Oakville Real Estate Overview
Oakville is a quickly growing suburban area, offering some of the most prime real estate in the Greater Toronto Area.
According to the Oakville, Milton and District Real Estate Board, the average price of homes sold in the city for March 2013 was $733,366, which is an increase of 14 percent from March 2012.
Old Oakville along the shore of Lake Ontario is the city's original settlement and is home to some of the most expensive properties. Iroquois Ridge and Glen Abbey are two popular neighbourhoods for families, featuring an abundance of schools, recreation centres, and parks.
- Oakville Population (2011)182,500
- 5 Year Population Change10.2%
- Number of Homes in Oakville62,400
Why Buy a Home in Oakville?
Oakville has a reputation for being one of the wealthiest suburbs in Canada. It has an abundance of large homes and green space, and a beautiful downtown area on the waterfront.
Oakville is ideally located for Toronto commuters, with two GO Transit train stations and easy access to the Queen Elizabeth Way highway. Families are attracted to the town for its good schools, low crime rate, and beautiful scenery.
Its close-knit community has fostered the development of a number of recreational, cultural, and artistic programs. People come from all over to take part in Oakville's annual festivals and events, such as the Waterfront Festival, the For the Love of the Arts Festival, and Midnight Madness.
Explore Oakville's Rich Cultural Heritage
Oakville was originally inhabited by the Mississaugas, before the land was purchased by the Legislative Assembly of Upper Canada in 1805. Settlers from the British Isles began to establish themselves along Dundas Street and the shore of Lake Ontario.
Industry in the area centered around shipbuilding and agriculture. The construction of the Grand Trunk Railway jump-started the industrialization process. The Ford Motor Company set up its Canadian headquarters in Oakville in 1953, which became an important part of the town's economy.
The Town of Oakville continued to expand until it amalgamated its neighbouring villages. Today it is bordered by Mississauga to the east, Milton to the north, and Burlington to the west.
Getting around in Oakville
Oakville is a commuter's town, so driving is a common means of transportation. The roads are wide, and streets are arranged in a winding fashion. The Queen Elizabeth Way, Highway 403, and the 407 Express Toll Route are all easily accessible.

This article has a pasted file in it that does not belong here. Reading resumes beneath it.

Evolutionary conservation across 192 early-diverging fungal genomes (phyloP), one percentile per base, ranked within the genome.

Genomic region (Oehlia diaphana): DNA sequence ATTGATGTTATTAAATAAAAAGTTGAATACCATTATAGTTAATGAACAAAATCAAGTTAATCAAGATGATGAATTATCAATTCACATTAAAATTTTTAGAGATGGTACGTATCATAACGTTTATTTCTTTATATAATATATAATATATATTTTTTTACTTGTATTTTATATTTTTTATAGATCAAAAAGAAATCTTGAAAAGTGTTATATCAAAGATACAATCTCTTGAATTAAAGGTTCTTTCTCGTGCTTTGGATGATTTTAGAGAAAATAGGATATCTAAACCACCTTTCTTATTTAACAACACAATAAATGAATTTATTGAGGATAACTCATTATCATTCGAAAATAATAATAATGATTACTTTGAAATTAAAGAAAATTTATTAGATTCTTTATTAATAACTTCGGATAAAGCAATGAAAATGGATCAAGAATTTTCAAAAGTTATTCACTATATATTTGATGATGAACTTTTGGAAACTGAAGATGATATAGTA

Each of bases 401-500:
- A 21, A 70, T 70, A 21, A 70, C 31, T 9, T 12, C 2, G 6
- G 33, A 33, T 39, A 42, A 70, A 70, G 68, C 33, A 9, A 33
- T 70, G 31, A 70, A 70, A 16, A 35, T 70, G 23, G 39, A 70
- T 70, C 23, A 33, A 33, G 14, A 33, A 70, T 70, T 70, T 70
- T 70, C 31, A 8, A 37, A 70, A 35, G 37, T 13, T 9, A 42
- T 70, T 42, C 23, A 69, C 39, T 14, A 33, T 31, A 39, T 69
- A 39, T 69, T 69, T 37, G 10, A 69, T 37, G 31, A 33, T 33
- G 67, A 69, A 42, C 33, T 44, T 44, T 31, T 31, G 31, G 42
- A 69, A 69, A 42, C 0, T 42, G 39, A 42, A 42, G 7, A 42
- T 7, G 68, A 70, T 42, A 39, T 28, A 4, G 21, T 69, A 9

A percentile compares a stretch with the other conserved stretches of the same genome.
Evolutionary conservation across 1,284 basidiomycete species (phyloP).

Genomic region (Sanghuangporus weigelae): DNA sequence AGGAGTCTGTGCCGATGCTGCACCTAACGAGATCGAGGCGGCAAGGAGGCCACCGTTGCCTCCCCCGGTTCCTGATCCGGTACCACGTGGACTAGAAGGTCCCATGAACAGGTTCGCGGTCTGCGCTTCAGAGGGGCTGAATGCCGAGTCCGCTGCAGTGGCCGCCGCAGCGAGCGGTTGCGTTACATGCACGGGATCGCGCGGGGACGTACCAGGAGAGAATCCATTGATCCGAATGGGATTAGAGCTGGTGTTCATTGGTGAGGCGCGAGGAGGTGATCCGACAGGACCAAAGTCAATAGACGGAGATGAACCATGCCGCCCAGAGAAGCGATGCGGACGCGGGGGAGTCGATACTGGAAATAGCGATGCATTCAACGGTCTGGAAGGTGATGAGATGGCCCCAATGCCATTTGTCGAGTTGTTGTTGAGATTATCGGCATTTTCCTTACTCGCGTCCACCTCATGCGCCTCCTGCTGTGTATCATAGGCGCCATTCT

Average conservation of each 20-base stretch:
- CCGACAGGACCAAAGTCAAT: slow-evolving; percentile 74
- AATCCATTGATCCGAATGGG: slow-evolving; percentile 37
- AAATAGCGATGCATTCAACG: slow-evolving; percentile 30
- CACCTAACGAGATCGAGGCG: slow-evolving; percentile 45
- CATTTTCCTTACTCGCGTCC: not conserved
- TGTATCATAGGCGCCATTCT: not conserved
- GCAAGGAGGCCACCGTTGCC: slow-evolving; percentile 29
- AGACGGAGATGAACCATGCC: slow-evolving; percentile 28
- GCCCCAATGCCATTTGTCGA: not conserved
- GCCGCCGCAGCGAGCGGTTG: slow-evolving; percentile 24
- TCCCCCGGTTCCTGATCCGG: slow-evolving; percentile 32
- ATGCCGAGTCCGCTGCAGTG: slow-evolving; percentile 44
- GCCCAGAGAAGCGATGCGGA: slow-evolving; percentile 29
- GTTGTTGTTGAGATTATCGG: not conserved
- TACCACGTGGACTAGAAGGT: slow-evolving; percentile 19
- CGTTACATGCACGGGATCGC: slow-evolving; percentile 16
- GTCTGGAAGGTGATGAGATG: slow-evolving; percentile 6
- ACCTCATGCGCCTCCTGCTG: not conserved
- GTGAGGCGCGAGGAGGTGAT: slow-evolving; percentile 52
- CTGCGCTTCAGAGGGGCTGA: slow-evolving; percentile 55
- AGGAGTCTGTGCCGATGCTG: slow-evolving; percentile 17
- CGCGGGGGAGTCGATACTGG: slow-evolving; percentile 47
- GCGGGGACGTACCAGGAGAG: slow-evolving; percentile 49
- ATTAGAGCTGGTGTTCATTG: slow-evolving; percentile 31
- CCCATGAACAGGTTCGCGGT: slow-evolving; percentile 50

Oakville Transit provides bus service throughout the town, while GO Transit operates trains and buses headed east toward Toronto or west toward Hamilton. Boats and yachts are a common sight around the harbour.
If you prefer to get a bit of exercise, there's no shortage of trails in Oakville. The most extensive can be found in Bronte Creek Provincial Park.
Shopping and Amenities
The primary shopping destination is Oakville Place, a mall featuring a number of stores including The Bay, Sears, and H&M. Several unique and high-end boutiques, craft shops, and art galleries are located in the downtown area along Lakeshore Road.
The recently opened Queen Elizabeth Park Community and Cultural Centre offers several recreational, cultural, and aquatic programs. The town also has several ice rinks, sports fields, libraries, and places of worship.
Oakville has a number of top-notch Catholic and public schools to choose from, as well as the prestigious Appleby College private school. It is home to Sheridan College, a post-secondary school much acclaimed for its animation, theatre, and business programs.
Entertainment and Attractions in Oakville
From arts, to sports, to food and drink, Oakville has a lot to offer.
The Oakville Centre for the Performing Arts puts on up to 260 musical, dramatic, and comedic performances per year. More than 1,100 works of art can be found in the Oakville Galleries.
Many great restaurants, bars, and pubs can be found by the waterfront. The short GO train ride to Toronto gives you access to even more nightlife options.
Oakville has several great amateur sports team, including the Blades (Junior A Hockey) and the Buzz (Junior B Lacrosse). The Glen Abbey Golf Course is the site of several Canadian Open professional golf championships.